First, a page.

When Franklin & Bash debuted last year, I watched a couple of episodes and decided it wasn’t for me. Like most summer cable shows, it featured a quirky odd couple of professionals—in this case ambulance-chasing attorneys Jared Franklin (Breckin Meyer), and Peter Bash (Mark-Paul Gosselaar). Their attitude to advocacy was part Perry Mason, part P.T. Barnum, and their trial preparation was heavy on costumes and surprise witnesses and light on precedents and process.
The main problem, though, was a lack of likability. Franklin and Bash were a pair of obnoxious frat boys whose antics felt childish and irritating. The twist that unspooled in the show’s first episode—the eccentric senior partner of a white-shoe law firm sees the boys in action and recruits them into his firm—was frankly ridiculous. Besides, watching other people pound beers is never much fun when you’re sober.
Still, as an avid ampersand aficionada, I couldn’t resist giving the show a second chance when TNT’s 2012 summer schedule slotted Franklin & Bash behind Rizzoli & Isles. And having watched the first two episodes, I’m confident in stating that Franklin & Bash has become television’s first great brocedural.
The characters have softened in their sophomore season. Sure, they’re still frat boys—despite being high-flying lawyers, they still live in a big shared house that serves as party central for dudes in floppy caps and the kind of women who always wear bikinis under their clothes—but now it’s one of those service fraternities: Instead of chasing sleazy clients, they’re helping people that less evolved dudes might see as pathetic losers. In the first episode they sided with an independent brewer against their own deep-pocketed client (and still somehow got fast-tracked to become partners in their firm). In the second, they defended a costumed crime fighter. (Holy coincidence, viewers: Costumed vigilantes also showed up in a recent episode of Law & Order: Special Victims Unit.)
But the key difference seems to be the pairing with Rizzoli & Isles. The two have more in common than mere punctuation. Rizzoli & Isles, you may recall, is the story of two strong women: Jane Rizzoli, a Boston homicide detective played by Angie Harmon, and medical examiner Dr. Maura Isles, played by Sasha Alexander. That show, too, launched with a harder edge. Staying true to its origin in Tess Gerritsen’s novel The Surgeon, it focused on a serial killer who was systematically targeting vulnerable young women. The show still has lots of dead bodies—what else would you expect from a series about a homicide cop and a medical examiner—but these days it’s all about the subtext.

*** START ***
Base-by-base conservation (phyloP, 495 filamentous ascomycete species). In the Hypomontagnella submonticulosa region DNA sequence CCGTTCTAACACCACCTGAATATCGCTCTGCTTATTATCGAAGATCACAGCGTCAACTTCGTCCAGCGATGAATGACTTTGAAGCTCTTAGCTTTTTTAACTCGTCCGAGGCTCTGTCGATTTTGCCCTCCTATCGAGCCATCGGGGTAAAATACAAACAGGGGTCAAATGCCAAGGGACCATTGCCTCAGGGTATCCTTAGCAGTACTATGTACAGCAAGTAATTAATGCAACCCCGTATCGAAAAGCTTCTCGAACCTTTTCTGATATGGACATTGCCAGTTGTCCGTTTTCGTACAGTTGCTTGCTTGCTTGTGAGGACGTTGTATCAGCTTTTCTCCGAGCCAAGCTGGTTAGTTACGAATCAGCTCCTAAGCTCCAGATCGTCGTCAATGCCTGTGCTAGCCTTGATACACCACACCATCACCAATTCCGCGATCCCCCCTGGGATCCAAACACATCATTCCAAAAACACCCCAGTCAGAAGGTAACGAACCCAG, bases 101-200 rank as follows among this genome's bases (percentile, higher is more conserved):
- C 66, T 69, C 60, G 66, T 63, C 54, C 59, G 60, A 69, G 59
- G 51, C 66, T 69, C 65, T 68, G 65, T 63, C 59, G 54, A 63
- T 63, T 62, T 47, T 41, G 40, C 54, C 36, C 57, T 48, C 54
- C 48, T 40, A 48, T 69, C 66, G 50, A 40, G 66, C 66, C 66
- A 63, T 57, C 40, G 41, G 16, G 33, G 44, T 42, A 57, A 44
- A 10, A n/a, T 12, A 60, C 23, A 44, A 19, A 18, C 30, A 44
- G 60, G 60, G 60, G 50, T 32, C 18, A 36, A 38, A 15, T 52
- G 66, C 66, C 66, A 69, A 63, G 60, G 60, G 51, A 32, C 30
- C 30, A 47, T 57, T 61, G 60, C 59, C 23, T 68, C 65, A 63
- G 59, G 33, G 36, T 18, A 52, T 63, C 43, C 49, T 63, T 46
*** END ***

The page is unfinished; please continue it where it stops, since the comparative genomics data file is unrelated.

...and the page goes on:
What is that subtext? Rizzoli and Isles are a lesbian couple. Rizzoli is a butch brunette and Isles a blonde femme, of course—but there’s much more to it than mere appearances. As lesbian pop-culture site After Ellen’s weekly “subtext recaps” prove, the coded messages about Rizzoli and Isles’ attraction to each other are about as hard to crack as pig Latin. Last night’s episode played out like a lesbian romance novel: Jane and Maura had been estranged since Jane shot Maura’s biological father, but Jane’s colleagues engineered a rapprochement by sending them on a long drive together. After being chased by bad guys, their car was side-swiped, and Maura would’ve lost a leg, had Jane not performed emergency surgery. “Take your shirt off,” Maura ordered before instructing Jane where to make the incisions. When the other cops found them, Jane was cradling Maura in her arms.
They always deny they’re a couple—thus acknowledging that everyone thinks they are—and each has had male love interests. But those hetero relationships never last, and, as Alexander told After Ellen in a very sweet interview, everyone involved with the show is aware of this popular interpretation. Whatever they’re doing works: Last week’s season premiere drew 5.6 million viewers—more than twice as many people as watched the Mad Men Season 5 finale.
Of course, coded male couples don’t enjoy the crossover appeal of girl-on-girl action, so it isn’t surprising that Franklin & Bash’s gay subtext is far more subtle than what you get on Rizzoli & Isles. But, believe me, it’s there. Consider, for example, the following bits of dialogue from last night’s episode. As Bash and his girlfriend made out in his room, Franklin repeatedly interrupted them by knocking on the door, eventually telling Bash, “Beer tap’s clogged; I need you to suck it out again.” Later, Bash arrived from the store yelling, “I’ve got eight pounds of meat!” The show’s writers know what they’re doing: The key ingredient in a smart brocedural is a dash of bromance.
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